On April 15, 1947, Robinson made his MLB debut in a hostile, racist society that still wasn’t ready to embrace the idea of a black man starring among the greats in a game that was predominantly white.
But he fought through anger, humiliation, insults, and all kinds of obstacles to make history and pave the way for Negro League stars to play in MLB, as they should have done since the beginning.
Robinson has roots in the state of New York, as he played his entire Major League career with the Brooklyn Dodgers before they relocated to Los Angeles.
That’s why people in New York hold him in high regard, perhaps more than any other place in the country.
The League And New York City Are Proud To Honor Robinson
The city of New York, together with MLB, decided to honor Jackie in a special, unique way: with a street.
“42nd and Broadway is Jackie Robinson Way! #Jackie42,” MLB Network tweeted on Friday.
— MLB Network (@MLBNetwork) April 15, 2022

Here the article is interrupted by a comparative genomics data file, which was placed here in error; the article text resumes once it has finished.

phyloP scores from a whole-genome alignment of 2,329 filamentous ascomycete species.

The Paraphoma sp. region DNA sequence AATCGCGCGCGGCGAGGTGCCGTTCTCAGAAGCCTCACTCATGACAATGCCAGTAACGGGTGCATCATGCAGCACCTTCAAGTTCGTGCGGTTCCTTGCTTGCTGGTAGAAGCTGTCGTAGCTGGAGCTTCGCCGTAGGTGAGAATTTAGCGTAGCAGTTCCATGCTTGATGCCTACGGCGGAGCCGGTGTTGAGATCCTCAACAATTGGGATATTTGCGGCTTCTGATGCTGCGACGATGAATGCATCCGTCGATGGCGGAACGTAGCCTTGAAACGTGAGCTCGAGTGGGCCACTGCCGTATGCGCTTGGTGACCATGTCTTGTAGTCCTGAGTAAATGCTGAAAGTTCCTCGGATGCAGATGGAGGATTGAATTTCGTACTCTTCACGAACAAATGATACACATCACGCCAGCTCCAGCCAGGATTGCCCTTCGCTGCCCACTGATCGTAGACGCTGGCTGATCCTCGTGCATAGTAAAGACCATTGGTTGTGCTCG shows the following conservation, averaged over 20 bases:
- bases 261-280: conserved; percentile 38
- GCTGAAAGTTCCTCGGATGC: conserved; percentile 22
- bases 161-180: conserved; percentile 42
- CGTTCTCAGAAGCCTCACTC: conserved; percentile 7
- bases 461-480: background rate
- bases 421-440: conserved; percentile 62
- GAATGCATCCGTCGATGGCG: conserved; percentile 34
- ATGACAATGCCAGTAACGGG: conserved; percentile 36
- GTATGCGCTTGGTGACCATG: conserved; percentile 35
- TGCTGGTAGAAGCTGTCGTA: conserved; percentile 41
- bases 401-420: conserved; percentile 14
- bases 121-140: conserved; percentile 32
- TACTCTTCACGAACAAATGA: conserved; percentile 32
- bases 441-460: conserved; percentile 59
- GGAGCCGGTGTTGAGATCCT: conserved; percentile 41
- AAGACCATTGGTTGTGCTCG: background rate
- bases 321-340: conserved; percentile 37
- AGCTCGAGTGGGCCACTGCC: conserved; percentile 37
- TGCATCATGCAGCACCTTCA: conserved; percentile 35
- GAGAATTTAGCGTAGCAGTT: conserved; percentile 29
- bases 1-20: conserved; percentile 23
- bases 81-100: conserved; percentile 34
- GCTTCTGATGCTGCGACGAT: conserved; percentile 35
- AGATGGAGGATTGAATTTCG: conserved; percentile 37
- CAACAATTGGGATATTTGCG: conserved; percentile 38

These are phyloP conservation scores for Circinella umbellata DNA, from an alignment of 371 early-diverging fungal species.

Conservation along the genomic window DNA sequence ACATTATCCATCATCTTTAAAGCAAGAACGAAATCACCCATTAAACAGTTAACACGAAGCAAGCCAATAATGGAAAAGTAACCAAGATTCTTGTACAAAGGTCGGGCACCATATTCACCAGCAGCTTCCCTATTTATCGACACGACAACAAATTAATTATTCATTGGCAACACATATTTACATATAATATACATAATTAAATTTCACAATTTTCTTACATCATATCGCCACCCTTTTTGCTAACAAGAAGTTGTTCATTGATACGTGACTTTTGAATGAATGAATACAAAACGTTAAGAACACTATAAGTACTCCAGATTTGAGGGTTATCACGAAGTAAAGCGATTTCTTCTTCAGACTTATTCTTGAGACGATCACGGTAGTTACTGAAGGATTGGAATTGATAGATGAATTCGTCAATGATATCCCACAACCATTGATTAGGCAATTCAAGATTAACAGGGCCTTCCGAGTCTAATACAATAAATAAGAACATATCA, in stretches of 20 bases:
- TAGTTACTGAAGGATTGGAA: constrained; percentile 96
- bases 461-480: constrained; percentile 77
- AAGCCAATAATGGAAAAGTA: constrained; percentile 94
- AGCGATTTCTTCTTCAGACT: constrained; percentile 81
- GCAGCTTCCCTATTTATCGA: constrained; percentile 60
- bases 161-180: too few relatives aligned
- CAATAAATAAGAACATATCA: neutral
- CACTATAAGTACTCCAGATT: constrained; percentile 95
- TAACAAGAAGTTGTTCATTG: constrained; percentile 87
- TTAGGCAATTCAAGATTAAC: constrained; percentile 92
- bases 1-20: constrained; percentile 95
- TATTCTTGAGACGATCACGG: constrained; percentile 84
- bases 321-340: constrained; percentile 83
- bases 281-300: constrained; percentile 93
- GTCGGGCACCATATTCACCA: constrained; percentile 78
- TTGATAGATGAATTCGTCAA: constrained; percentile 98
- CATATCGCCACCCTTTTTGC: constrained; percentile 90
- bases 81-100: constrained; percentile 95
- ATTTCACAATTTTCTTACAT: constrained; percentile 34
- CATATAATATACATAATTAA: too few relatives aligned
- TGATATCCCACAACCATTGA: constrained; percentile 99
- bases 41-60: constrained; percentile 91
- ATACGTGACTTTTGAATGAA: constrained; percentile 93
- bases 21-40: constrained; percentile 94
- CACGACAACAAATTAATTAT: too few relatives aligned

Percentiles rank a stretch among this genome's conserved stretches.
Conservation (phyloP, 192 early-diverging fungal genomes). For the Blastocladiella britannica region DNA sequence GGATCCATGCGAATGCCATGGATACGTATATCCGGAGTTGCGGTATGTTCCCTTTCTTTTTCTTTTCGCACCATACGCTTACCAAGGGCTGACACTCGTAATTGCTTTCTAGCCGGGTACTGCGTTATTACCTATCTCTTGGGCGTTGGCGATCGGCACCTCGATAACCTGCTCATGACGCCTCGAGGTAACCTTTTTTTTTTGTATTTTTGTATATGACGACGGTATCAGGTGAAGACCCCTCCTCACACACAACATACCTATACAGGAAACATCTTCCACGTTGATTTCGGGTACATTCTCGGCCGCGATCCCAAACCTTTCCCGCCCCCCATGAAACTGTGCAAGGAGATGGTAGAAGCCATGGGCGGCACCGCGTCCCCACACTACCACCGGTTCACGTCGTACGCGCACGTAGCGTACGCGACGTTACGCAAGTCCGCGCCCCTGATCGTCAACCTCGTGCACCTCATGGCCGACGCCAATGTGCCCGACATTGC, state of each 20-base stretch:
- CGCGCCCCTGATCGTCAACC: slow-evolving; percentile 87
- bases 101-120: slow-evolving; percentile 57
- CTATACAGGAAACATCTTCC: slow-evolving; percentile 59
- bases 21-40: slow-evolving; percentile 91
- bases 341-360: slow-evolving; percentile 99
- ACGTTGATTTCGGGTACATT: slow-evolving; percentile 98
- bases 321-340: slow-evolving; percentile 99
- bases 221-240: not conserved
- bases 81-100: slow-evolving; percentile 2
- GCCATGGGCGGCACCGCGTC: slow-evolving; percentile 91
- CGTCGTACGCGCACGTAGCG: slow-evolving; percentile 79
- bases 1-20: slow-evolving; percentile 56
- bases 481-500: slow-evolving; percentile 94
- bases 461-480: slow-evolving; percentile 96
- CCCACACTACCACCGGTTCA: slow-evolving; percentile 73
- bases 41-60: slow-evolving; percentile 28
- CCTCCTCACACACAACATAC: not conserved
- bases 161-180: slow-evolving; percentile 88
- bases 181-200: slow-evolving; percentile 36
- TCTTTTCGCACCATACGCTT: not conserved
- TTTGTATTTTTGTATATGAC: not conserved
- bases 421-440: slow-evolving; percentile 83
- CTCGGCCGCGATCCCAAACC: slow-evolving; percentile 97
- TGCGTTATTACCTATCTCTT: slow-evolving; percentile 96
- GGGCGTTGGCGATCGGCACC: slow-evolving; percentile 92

New York City Metropolitan Area Deputy Mayor for Economic and Workforce Development
“I’m excited to announce that, in partnership with MLB, the city of New York is very honored to temporarily rename 42nd and Broadway Jackie Robinson Way,” she said.
The sign has Jackie Robinson’s name, his signature, and a picture of himself swinging a bat with the league’s logo and the message, “75 years.”
Today is the 75th anniversary of his big league debut.
Robinson deserves every honor, every plaque, every street, every corner, and every sign of admiration he gets: it’s because of him that Black players can be a part of the best baseball league in the world.